Most enterprises now have a mix of cloud technologies to meet their IT needs while remaining competitive in the new age of digital transformation. They subscribe to many Software-as-a-Service (SaaS) applications supporting their business and set up IT environments in both private and public clouds to develop mission-critical applications.
They do this to achieve one or more of the following benefits:
- Flexibility and Control
- Rapid Deployment
- CapEx to OpEx
- Cost Reduction
In economics, there’s an interesting phenomenon known as the Law of Diminishing Returns. In production, when you add another resource to increase output, there is a point when that additional input will no longer provide the same expected improvement (or return) that it did in the past.
Think of it this way. Suppose you have an apple orchard and you hire workers to harvest the apples. Assume that each worker can only pick so many apples per hour. At some point, while adding more workers to do this task, eventually you will not get the same output as before because they would start getting in each other’s way.
Now let’s consider cloud computing as a potentially productive activity. The more we add cloud computing to our complex IT environment as a strategy, is there a point where we start to see diminishing returns? In other words, does cloud computing from multiple platforms thwart the incremental benefits? Or, is it that the more you add to the cloud, the more benefits you gain indefinitely? This might be a real head scratcher depending on how you look at it.
Let’s say that by adding more cloud computing to an existing environment—all other things being equal—will yield incremental expected benefits. Given a choice to do the same computing from another provider that is cheaper or with better functionality might also give you incremental expected benefits.
During this scaling up process, it’s possible that more cloud providers and functionality is added throughout the enterprise. Some parts of this cloud could be developed in different departments where no one else in the enterprise knows about or even knows how to use. The people responsible for these IT resources can move on from the organization and these resources will go unattended.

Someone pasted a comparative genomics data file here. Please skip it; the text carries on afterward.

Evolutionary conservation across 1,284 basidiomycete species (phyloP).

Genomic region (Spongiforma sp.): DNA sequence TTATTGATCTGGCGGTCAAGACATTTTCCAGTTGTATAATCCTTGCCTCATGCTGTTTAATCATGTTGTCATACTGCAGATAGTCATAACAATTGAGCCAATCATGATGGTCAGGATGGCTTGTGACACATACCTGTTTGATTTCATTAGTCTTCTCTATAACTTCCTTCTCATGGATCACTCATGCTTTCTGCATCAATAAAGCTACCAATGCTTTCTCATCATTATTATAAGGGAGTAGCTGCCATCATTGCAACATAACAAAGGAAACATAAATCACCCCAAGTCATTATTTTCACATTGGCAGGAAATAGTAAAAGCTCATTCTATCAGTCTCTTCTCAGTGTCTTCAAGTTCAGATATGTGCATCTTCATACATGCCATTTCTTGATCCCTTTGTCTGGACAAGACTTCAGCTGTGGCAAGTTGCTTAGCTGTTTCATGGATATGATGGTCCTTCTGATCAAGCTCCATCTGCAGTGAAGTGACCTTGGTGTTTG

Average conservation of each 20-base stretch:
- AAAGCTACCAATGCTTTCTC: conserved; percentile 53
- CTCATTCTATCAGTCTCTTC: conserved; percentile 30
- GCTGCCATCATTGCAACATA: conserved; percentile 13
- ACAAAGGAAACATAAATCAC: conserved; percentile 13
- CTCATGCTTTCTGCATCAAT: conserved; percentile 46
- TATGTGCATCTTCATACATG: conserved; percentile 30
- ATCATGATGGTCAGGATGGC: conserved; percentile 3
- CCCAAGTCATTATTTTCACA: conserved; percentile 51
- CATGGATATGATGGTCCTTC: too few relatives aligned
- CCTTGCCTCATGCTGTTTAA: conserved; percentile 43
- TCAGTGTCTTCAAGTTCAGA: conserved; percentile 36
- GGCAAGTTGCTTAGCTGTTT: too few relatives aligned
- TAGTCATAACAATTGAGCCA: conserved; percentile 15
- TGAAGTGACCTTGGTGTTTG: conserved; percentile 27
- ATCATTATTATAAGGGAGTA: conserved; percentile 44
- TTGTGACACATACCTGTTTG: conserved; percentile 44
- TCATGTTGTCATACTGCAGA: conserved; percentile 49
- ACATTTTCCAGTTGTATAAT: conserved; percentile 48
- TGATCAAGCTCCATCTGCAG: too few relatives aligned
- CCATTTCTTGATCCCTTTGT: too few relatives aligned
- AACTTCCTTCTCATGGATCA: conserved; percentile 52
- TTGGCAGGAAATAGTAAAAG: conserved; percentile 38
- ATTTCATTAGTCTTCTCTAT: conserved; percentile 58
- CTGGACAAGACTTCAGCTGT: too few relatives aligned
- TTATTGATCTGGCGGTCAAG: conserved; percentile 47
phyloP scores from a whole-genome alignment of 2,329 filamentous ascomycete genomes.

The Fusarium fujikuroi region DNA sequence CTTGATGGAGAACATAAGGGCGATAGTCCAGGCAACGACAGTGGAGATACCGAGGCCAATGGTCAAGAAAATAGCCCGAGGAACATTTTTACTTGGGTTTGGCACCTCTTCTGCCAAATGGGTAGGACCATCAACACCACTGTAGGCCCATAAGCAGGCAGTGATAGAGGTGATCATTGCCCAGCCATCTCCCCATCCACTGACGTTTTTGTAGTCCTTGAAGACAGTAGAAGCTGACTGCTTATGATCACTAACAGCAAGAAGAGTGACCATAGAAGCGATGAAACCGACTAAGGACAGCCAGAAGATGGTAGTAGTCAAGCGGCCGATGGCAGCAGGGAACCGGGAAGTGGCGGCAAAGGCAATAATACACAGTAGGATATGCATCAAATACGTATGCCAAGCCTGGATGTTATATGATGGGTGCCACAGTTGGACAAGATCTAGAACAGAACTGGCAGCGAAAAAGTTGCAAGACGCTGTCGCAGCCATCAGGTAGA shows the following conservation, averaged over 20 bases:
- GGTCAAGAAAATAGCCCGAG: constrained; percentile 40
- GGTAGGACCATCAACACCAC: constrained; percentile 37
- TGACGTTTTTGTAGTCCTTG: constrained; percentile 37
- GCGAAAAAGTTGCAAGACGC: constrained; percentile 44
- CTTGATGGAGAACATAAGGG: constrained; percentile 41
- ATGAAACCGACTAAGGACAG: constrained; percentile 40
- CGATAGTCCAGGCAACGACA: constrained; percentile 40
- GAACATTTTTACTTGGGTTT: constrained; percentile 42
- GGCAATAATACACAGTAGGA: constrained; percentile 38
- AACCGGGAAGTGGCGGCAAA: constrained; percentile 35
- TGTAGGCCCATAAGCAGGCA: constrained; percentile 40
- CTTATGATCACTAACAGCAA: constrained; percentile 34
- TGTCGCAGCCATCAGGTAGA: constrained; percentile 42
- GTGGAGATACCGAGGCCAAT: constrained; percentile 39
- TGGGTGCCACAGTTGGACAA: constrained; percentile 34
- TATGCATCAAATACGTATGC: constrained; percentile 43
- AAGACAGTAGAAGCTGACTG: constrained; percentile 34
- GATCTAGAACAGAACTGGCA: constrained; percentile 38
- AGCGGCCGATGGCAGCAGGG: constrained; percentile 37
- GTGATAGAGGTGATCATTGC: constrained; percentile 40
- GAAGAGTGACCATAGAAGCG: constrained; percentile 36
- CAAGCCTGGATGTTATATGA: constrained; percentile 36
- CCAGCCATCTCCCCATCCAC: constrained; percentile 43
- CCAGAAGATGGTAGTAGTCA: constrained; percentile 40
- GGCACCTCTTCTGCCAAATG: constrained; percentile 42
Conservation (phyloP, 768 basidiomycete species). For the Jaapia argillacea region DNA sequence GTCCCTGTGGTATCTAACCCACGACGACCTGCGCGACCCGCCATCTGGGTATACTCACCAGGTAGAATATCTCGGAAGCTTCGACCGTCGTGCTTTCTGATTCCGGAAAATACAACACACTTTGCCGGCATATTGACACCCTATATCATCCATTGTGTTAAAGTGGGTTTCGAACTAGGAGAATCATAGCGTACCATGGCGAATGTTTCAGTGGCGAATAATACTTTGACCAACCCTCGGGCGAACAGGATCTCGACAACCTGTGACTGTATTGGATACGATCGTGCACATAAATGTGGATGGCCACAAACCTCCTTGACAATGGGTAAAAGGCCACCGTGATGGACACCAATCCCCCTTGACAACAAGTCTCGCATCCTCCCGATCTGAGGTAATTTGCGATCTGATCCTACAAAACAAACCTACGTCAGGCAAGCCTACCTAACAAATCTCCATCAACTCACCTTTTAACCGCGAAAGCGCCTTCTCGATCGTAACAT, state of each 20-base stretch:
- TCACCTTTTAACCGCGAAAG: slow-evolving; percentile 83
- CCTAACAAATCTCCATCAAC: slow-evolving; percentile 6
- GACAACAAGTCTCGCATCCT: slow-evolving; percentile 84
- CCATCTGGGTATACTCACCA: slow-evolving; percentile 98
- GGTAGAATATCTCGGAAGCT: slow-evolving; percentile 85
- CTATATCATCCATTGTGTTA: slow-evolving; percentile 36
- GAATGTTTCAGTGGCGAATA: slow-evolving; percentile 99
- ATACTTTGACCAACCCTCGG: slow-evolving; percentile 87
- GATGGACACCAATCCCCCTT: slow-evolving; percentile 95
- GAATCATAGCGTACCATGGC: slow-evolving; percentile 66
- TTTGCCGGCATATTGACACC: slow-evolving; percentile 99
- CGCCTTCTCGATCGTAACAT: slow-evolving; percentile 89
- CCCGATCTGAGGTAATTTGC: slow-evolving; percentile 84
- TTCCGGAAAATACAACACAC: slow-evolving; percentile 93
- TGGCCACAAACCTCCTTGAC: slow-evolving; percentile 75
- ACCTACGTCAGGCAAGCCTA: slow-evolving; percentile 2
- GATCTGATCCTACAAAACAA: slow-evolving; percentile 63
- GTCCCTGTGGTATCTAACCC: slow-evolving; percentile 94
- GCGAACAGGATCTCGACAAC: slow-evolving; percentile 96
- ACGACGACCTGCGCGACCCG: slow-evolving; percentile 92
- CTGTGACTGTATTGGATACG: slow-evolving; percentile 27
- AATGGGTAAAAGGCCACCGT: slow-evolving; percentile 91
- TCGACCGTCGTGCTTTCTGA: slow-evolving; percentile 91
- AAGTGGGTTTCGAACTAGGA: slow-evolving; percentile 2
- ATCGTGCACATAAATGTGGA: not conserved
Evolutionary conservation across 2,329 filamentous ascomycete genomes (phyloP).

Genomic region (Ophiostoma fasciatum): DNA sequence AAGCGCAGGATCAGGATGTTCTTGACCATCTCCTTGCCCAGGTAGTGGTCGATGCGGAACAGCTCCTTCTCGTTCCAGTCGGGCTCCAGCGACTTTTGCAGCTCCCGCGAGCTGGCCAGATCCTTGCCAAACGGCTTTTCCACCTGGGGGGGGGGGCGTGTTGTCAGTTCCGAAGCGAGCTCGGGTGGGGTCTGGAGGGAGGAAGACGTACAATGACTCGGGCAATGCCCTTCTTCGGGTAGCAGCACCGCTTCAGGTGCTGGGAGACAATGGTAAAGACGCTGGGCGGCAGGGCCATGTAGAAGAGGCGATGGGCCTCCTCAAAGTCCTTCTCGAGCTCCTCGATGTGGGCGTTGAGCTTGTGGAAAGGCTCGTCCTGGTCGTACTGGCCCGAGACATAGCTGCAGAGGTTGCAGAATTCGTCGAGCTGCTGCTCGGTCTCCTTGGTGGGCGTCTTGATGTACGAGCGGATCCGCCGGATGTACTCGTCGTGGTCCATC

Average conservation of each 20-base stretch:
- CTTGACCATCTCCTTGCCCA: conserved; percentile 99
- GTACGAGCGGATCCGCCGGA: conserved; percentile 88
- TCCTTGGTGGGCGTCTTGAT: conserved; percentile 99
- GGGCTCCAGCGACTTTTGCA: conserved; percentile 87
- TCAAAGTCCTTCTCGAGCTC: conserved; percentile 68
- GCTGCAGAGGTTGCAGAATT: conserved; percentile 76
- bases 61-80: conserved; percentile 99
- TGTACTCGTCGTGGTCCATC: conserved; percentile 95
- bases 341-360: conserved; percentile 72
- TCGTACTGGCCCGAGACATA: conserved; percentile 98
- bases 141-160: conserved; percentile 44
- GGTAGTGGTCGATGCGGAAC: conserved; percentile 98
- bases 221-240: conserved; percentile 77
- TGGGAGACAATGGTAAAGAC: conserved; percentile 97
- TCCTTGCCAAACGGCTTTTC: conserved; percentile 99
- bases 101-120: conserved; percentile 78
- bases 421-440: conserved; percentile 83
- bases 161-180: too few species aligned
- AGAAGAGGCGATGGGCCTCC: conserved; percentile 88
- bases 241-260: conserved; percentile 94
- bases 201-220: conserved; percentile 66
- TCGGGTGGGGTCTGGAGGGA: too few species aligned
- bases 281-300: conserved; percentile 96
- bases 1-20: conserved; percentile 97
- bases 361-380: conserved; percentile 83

As this cycle continues, the forces of the law of diminishing returns might be at play. The enterprise is experiencing less efficiency as cloud computing or “workers” are stumbling over each other.
One way to address this complexity is to have a central platform, where IT can connect to any 3rd-party resource, gather the inventory of cloud computing resources, and provision new resources to be used by anyone in the organization from one place. Self-service IT can be enabled when appropriate.
With this capability in place, you can:
- See IT resource utilization patterns and anticipate potential problems, prioritizing the most important issues first.
- Serve as first responders when IT resources become unavailable with the ability to create replacement resources to triage a situation before the issue becomes a costly problem.
- Identify when resource usage is not cost effective and deploy alternatives, either from one of the many other cloud resources available or by bringing back a more stable workload to the data center.
No matter how you approach this problem, having a holistic view of your multi-cloud or hybrid cloud environment coupled with the ability to know the costs and what functions are consuming resources is going to keep you ahead of the game and less likely to experience the negative consequences of The Law of Diminishing Returns.